Mali's most radical Tuareg rebel chief, who never agreed to disarm, died in an accident late Friday, his family said, but observers suggested the death could be linked to the unfolding chaos in Libya.
Ibrahim Ag Bahanga never totally joined in north Mali's peace process that resulted from a 2006 accord between the Malian government and Tuareg rebels, who have been fighting sporadically since the 1990s.
In 2009, Bahanga briefly fled to Libya after a crackdown on his group by the Malian army and he was thought to have significant contact with the Libyan army.
But observers suspect that Bahanga had in recent months been providing weapons to the Libyan rebels, who this week all but vanquished strongman Moammar Gadhafi.
While Bahanga's allegiances in Libya were partly unclear, security sources told Agence France Presse in March that Gadhafi had recruited as mercenaries some 800 Tuareg fighters from various countries, including Mali, to quash the uprising against his regime.
Family member Bay Ag Alhassane told AFP that Bahanga died in an accident in the northeast of Mali, but one diplomat from a country bordering Mali suggested the death could be linked to a clash of loyalties in the Libyan conflict.
"Did he die from an accident or from a settling of scores with the Tuaregs who are fleeing the Libyan front? It begs the question as to whether there was a leadership struggle" within Bahanga's Tuareg faction, the diplomat, who requested anonymity said.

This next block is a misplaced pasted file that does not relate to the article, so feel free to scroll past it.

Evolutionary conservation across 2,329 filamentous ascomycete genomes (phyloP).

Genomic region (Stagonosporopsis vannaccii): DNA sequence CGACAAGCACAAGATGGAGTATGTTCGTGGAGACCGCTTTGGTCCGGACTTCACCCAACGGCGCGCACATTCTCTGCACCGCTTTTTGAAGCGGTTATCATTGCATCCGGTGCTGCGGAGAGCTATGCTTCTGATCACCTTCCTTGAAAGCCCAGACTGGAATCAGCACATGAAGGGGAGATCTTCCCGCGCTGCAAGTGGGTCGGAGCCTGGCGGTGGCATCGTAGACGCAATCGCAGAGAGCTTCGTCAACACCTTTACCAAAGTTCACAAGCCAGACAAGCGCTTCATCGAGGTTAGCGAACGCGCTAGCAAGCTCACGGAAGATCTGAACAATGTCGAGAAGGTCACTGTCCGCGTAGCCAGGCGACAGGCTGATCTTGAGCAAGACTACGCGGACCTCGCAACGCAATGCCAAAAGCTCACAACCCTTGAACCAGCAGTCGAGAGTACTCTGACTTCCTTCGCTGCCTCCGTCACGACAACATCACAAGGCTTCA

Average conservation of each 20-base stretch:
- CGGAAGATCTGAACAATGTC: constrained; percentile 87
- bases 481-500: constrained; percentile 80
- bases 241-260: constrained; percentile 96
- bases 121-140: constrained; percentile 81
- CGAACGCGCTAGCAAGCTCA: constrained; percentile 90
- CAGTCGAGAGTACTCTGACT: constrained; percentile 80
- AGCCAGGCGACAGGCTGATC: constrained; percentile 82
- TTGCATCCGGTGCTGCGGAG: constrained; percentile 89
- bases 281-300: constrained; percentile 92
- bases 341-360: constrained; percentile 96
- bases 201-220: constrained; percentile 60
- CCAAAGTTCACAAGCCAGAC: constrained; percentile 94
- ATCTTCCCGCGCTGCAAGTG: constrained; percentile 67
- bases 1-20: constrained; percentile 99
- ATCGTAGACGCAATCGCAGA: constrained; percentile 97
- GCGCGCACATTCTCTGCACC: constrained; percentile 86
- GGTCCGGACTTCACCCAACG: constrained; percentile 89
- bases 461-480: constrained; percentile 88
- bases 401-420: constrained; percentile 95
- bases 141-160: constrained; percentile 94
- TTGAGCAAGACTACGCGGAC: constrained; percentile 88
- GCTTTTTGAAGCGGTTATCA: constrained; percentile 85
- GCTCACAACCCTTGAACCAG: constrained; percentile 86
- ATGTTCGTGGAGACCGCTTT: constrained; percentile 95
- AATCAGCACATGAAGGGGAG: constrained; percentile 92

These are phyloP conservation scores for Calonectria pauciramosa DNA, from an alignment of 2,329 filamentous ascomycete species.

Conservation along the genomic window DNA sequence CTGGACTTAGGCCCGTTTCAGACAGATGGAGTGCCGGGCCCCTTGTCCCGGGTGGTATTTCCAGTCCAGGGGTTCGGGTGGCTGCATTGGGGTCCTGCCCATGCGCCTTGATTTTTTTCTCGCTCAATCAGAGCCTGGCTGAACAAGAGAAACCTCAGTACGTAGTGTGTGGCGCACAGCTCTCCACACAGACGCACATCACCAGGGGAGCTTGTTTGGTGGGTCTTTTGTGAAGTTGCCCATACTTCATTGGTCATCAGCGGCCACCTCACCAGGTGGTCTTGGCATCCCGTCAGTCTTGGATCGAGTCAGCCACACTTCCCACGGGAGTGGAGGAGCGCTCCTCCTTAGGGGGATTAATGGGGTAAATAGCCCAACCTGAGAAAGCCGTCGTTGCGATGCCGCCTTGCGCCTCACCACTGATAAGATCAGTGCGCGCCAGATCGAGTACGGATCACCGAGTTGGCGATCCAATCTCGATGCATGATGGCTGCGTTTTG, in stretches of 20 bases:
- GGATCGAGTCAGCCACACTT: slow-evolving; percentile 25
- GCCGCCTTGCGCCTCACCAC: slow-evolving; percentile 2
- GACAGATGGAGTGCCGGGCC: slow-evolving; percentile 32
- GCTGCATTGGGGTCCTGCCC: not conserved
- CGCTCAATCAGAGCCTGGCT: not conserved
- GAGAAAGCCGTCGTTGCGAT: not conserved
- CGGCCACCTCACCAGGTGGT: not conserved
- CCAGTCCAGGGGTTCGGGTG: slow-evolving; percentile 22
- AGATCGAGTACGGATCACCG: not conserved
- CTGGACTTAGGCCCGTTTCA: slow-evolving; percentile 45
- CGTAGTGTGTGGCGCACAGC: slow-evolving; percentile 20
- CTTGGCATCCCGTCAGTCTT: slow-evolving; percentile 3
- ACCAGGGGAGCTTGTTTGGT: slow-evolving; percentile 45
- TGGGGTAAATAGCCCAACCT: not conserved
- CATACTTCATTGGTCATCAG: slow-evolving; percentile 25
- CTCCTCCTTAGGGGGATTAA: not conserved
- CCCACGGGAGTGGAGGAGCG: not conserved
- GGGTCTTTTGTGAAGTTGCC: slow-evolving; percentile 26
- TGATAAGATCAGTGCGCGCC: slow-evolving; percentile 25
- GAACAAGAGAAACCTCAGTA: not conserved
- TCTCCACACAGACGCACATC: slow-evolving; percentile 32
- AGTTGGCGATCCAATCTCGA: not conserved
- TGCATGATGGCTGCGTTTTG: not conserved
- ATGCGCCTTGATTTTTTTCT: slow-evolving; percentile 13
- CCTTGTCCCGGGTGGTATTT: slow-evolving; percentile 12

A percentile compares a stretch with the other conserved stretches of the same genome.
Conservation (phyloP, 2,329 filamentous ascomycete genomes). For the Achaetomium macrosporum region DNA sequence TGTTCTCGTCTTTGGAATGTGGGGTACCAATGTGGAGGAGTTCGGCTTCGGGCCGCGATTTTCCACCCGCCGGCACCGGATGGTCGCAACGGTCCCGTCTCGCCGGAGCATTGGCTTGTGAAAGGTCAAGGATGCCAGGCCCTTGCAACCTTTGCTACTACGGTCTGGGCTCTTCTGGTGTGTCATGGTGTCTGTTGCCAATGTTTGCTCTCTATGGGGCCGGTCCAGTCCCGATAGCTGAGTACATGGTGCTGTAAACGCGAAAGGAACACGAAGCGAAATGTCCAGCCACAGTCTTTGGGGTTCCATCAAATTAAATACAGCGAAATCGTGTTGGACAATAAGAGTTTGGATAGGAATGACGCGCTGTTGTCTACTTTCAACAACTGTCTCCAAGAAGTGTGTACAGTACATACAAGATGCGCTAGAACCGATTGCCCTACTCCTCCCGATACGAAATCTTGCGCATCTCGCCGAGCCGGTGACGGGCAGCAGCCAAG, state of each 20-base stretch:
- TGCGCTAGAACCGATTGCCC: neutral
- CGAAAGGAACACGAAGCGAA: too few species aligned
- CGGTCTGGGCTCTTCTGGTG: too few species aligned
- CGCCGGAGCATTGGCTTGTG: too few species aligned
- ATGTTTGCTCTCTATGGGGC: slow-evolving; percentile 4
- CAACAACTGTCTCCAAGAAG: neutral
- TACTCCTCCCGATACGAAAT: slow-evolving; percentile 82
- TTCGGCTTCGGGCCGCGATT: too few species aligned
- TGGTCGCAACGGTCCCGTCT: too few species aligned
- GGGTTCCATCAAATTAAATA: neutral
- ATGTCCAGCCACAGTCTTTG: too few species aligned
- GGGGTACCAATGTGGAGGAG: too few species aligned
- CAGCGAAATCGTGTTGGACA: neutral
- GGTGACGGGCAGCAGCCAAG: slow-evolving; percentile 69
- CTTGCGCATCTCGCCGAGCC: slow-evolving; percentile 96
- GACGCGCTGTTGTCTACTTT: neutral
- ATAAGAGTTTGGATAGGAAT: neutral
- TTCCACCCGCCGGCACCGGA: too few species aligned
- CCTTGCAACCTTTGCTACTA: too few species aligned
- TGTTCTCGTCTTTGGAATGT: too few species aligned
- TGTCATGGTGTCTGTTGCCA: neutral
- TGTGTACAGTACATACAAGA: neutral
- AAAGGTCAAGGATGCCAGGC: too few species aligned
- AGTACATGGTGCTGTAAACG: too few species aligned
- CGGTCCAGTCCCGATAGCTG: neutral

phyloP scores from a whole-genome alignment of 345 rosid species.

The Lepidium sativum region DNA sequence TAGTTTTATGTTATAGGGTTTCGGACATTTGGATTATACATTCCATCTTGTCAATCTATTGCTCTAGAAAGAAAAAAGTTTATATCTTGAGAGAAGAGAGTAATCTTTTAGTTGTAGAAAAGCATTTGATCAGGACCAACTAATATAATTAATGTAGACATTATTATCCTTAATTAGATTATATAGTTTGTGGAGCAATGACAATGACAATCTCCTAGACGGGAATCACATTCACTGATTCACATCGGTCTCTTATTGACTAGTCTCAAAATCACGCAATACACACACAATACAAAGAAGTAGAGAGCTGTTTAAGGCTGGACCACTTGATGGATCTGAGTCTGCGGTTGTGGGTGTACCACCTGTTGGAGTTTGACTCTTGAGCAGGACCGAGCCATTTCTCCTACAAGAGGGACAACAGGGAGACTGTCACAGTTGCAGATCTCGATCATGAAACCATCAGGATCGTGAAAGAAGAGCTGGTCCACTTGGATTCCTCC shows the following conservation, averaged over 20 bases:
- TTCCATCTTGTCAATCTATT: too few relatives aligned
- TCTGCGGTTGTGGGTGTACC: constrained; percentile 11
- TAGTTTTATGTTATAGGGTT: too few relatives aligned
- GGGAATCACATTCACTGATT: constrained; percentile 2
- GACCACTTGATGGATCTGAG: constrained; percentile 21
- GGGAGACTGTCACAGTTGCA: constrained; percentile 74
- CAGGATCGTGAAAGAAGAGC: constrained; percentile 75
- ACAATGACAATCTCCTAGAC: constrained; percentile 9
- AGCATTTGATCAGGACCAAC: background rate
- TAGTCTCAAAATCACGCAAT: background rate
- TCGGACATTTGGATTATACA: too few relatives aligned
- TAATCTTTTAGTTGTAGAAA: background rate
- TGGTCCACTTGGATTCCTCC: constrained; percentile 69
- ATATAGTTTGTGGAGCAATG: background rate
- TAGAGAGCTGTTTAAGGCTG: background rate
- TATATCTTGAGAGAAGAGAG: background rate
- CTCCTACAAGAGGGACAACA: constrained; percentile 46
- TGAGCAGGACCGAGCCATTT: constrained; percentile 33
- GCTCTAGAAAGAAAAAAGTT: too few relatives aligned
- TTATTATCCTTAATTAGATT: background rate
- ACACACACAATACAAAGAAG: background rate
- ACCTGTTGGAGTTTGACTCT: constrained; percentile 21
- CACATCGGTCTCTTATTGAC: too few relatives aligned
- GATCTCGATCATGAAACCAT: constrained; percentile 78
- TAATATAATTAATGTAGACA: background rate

Bahanga's death could boost chances of securing peace in northern Mali, one observer said.
"The death of Ibrahim (Bahanga)... is a double-edged sword. It is first a chance for peace. He was radical," a development worker based in northern Mali told AFP.
But the development worker, who did want to be named, added that a power vacuum inside a well-armed Tuareg rebel faction could also create further instability.
Bahanga had several times before his death voiced interest in peace, but his commitment to ending the fight was always found wanting.
The Tuareg community is composed of some 1.5 million people spread across Algeria, Burkina Faso, Libya, Mali and Niger and various Tuareg rebel factions have been fighting governments in the region for more than two decades.
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